I went back to my last place of residence recently to put some things out for a kerbside collection that I no longer needed, and couldn’t manage to give away or sell. I found that many of my plants had grown food such as:
- lots of tomatoes;
- a bigger watermelon (compared to the last time I saw it, but still didn’t look quite big enough to harvest);
- new sunflowers budding from the same plants that I had harvested prior sunflowers;
- the camelia bush still looking healthy,
- bigger banana plants;
- many dead pumpkin plants, but still many more pumpkin plants alive and kicking (another cause of death of the pumpkin plants in addition to excessive heat and sun and potentially not enough water is being partly whippersnipped or mowed by hired men.
- Many other plants that I am not fully sure what they are but can guess from the seeds I’ve planted, such as chia seed plants, linseed plants, plants with small green berry-size fruits (I planted lots of capsicum seeds, so I think they might be capsicum plants); and
- I think the corn plants may have died, I can’t remember seeing them.
- I’ve also planted many blueberry seeds, carrot tops, nuts, and pits from stone fruits, but these haven’t seemed to have sprouted. I kept the nuts and pits in the fridge for about 6-8 weeks.
- I also had pineapple tops that were growing, however one of them that I saw didn’t seem to have grown, perhaps because it had been whippersnipped or mowed.
- Apple seeds germinate well if you put them in a moist tissue, but I haven’t had success with them continuing to grow once the seeds are placed in the ground and covered with a little bit of soil (about the same thickness as the seed, which is a good rule of thumb for planting any seeds). The same thing has happened with mango seeds, avocado pits, and citrus seeds.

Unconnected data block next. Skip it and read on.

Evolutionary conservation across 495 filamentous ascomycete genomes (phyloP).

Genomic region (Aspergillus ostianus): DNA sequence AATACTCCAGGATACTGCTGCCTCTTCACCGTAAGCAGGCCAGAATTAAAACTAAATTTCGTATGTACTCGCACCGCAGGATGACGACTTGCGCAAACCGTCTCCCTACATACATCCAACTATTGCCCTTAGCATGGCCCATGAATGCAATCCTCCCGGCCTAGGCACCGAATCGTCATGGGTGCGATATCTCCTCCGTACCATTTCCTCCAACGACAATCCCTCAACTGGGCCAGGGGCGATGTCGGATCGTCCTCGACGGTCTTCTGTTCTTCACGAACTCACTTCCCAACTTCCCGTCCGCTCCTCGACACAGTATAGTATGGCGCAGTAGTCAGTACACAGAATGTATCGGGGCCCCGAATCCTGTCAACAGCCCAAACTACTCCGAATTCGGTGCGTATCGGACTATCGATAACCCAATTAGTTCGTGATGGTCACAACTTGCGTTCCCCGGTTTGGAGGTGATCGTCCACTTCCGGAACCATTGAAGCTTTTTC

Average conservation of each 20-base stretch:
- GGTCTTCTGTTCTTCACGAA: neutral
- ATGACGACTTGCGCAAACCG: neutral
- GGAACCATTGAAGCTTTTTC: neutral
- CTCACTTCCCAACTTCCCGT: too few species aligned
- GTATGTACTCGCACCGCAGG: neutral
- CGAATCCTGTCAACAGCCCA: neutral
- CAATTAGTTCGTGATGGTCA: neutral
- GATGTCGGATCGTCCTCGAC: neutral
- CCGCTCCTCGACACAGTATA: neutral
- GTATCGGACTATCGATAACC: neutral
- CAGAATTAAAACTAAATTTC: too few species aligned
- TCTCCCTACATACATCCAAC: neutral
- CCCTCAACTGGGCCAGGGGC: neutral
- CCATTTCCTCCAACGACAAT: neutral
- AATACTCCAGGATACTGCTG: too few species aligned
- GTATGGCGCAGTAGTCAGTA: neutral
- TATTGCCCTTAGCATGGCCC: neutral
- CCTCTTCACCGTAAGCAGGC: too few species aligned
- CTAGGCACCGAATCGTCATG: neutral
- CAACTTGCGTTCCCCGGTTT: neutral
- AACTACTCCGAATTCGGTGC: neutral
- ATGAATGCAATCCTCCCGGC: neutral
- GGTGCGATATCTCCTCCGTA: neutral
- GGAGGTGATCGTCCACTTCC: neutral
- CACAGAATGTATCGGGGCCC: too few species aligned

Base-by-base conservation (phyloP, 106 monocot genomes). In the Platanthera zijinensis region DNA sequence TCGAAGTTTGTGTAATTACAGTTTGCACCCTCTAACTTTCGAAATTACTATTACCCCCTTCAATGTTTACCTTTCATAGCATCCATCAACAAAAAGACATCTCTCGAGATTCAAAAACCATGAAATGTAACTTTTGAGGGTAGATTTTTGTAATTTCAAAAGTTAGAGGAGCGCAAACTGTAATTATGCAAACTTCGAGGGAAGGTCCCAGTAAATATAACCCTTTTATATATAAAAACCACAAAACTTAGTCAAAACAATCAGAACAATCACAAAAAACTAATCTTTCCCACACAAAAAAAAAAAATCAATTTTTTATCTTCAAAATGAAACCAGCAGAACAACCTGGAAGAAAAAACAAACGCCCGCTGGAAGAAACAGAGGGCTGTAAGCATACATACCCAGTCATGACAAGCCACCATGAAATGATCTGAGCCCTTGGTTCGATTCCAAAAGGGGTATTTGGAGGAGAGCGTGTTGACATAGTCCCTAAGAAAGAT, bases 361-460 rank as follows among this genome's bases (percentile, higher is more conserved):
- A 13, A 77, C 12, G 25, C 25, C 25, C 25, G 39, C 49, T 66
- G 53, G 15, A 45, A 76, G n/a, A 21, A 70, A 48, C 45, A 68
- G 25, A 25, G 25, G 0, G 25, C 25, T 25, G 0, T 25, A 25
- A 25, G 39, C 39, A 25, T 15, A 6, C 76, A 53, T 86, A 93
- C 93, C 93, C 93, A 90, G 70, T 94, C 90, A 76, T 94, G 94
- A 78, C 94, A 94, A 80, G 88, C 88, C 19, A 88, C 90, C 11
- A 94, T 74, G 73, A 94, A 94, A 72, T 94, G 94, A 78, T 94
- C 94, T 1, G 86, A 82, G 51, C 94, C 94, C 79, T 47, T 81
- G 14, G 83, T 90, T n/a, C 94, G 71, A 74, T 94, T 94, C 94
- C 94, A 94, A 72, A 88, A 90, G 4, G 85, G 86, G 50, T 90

- I have had had passionfruit vines growing in two of my former homes as a child. However, I haven’t been successful in getting the seeds to germinate by wrapping them in moist tissue paper and placing this in an airtight container in the fridge. One site suggests to buy passionfruits fresh, and stick the seeds in the ground as soon as possible.
As a summary, from my gardening experiences, it seems that plants that grow well in Sydney include tomatoes, sunflowers, watermelon, pumpkin, and bananas (they will fare better if they are not in a location that is too exposed, and has good, well-drained soil). Pineapple tops seem to grow well too, but you need to make sure that they stay in good contact with the soil, and watering regularly if needed will help.